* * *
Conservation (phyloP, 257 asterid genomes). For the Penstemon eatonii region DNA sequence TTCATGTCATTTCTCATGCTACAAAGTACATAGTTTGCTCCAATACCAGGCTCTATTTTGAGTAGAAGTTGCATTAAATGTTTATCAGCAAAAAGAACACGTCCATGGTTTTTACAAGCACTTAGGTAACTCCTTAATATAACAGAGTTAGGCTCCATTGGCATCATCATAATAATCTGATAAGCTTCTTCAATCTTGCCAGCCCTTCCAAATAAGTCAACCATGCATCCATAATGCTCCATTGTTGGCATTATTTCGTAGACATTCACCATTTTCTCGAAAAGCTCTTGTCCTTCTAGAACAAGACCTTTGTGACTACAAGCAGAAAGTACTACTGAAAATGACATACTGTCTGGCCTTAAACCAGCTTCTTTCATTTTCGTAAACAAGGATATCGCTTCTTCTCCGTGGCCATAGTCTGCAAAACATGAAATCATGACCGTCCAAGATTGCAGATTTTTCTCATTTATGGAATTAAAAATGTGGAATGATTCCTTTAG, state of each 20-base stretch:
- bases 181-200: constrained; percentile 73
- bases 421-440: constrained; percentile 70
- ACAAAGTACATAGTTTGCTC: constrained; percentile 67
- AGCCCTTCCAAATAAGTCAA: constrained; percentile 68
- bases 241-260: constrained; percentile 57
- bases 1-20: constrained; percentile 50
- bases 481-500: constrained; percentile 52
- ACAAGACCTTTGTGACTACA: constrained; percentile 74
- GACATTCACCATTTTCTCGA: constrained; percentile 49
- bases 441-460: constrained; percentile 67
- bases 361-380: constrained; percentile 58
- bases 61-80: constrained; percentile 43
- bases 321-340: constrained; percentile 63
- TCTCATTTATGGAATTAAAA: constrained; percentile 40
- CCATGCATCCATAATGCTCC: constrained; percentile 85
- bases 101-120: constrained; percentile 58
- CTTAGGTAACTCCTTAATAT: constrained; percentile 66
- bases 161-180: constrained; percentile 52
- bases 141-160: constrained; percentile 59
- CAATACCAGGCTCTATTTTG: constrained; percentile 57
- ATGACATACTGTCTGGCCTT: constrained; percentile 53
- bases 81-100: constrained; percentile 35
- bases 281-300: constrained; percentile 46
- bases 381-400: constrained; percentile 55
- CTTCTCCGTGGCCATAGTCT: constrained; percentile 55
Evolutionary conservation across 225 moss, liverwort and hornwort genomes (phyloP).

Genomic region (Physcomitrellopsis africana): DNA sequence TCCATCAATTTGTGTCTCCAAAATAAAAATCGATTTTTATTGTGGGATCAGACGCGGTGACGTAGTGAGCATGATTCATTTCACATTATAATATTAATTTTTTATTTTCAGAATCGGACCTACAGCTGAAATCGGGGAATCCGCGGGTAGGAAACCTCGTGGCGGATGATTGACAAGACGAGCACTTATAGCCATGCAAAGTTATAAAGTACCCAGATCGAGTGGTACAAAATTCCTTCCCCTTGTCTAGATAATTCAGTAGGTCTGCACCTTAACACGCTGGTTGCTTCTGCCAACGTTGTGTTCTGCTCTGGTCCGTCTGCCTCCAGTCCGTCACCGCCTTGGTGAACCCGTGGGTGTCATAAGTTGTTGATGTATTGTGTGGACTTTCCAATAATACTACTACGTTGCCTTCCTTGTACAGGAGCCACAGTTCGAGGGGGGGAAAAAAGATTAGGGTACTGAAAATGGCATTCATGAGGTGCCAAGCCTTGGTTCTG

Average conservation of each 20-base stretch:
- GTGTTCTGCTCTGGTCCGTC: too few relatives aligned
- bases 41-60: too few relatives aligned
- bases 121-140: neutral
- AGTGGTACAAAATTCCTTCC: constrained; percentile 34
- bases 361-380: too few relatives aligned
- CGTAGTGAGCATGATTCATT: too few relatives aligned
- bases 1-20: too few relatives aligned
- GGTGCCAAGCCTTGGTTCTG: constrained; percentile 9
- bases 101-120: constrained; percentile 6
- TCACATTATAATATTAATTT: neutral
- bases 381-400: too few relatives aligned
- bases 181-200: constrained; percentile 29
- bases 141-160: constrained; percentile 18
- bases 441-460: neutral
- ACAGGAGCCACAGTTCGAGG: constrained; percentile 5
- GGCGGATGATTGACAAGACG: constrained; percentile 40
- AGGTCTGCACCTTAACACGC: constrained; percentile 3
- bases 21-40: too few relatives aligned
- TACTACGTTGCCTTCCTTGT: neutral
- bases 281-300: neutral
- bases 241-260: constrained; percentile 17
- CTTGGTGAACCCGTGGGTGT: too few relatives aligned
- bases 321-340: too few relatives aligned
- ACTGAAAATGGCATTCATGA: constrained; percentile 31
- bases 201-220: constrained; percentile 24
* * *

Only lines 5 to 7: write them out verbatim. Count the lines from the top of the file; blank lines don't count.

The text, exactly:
- AGCCCTTCCAAATAAGTCAA: constrained; percentile 68
- bases 241-260: constrained; percentile 57
- bases 1-20: constrained; percentile 50